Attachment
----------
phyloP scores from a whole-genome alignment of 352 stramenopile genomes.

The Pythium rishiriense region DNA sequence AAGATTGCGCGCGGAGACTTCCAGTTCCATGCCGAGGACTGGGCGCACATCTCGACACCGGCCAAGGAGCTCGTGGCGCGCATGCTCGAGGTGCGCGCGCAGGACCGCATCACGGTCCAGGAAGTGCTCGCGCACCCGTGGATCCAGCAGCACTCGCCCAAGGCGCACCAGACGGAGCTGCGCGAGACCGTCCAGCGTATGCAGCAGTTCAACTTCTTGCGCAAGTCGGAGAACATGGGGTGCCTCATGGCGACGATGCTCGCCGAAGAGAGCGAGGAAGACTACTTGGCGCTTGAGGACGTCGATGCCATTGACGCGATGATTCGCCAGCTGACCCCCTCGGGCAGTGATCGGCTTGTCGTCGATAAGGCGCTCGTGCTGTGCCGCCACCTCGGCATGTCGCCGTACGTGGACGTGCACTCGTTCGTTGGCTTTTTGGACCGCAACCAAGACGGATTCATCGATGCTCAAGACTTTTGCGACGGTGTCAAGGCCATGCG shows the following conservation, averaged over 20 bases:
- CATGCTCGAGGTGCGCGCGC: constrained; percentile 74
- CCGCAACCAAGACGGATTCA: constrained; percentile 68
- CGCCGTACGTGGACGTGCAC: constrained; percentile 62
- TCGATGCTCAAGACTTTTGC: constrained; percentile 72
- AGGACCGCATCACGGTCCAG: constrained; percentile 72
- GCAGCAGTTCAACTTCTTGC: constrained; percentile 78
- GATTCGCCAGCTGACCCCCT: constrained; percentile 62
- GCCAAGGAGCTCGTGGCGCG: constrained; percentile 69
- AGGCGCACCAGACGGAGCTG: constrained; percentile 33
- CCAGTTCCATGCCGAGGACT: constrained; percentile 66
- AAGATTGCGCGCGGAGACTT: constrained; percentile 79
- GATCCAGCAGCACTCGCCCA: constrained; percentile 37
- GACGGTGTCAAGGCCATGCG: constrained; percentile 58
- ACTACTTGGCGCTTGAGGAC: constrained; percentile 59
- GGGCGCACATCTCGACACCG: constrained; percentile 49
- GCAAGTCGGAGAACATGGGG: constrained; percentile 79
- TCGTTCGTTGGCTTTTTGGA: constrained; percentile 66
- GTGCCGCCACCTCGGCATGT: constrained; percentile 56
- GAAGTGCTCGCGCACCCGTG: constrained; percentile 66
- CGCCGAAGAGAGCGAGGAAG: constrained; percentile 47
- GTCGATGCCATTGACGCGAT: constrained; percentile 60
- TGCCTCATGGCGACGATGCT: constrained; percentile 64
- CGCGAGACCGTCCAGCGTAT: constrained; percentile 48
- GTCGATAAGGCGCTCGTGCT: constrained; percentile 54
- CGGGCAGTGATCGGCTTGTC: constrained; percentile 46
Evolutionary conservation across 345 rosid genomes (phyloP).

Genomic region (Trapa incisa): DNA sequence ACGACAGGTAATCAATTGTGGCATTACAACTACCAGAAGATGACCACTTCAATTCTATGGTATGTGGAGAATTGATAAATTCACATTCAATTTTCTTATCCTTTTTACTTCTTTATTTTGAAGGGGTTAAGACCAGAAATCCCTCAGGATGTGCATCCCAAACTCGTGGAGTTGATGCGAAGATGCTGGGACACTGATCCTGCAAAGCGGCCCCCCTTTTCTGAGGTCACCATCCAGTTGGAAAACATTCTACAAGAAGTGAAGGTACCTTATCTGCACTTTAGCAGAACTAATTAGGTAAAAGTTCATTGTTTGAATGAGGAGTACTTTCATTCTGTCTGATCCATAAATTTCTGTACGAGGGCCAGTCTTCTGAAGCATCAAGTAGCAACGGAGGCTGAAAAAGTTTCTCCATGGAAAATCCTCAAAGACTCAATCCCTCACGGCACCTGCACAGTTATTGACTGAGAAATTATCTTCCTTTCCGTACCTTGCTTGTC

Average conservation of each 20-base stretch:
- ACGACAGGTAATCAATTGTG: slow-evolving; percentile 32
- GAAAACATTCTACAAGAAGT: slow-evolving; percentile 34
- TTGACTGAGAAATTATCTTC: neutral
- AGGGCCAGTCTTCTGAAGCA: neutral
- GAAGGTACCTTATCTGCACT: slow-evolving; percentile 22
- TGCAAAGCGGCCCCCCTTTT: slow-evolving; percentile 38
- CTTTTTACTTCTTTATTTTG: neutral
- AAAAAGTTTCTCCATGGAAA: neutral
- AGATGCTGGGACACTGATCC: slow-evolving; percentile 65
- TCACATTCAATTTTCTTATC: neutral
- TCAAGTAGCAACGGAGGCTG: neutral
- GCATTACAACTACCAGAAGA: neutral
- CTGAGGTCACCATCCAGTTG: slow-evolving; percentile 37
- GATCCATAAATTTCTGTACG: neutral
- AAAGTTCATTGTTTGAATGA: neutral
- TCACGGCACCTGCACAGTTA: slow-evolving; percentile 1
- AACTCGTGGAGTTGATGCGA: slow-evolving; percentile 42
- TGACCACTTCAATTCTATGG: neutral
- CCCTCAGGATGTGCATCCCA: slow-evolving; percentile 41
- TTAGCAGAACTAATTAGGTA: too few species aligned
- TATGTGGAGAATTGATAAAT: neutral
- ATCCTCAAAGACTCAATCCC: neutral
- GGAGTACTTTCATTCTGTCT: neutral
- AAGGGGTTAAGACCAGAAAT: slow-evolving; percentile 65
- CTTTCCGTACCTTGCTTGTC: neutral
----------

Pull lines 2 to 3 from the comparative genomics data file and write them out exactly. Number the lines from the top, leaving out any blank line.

The Pythium rishiriense region DNA sequence AAGATTGCGCGCGGAGACTTCCAGTTCCATGCCGAGGACTGGGCGCACATCTCGACACCGGCCAAGGAGCTCGTGGCGCGCATGCTCGAGGTGCGCGCGCAGGACCGCATCACGGTCCAGGAAGTGCTCGCGCACCCGTGGATCCAGCAGCACTCGCCCAAGGCGCACCAGACGGAGCTGCGCGAGACCGTCCAGCGTATGCAGCAGTTCAACTTCTTGCGCAAGTCGGAGAACATGGGGTGCCTCATGGCGACGATGCTCGCCGAAGAGAGCGAGGAAGACTACTTGGCGCTTGAGGACGTCGATGCCATTGACGCGATGATTCGCCAGCTGACCCCCTCGGGCAGTGATCGGCTTGTCGTCGATAAGGCGCTCGTGCTGTGCCGCCACCTCGGCATGTCGCCGTACGTGGACGTGCACTCGTTCGTTGGCTTTTTGGACCGCAACCAAGACGGATTCATCGATGCTCAAGACTTTTGCGACGGTGTCAAGGCCATGCG shows the following conservation, averaged over 20 bases:
- CATGCTCGAGGTGCGCGCGC: constrained; percentile 74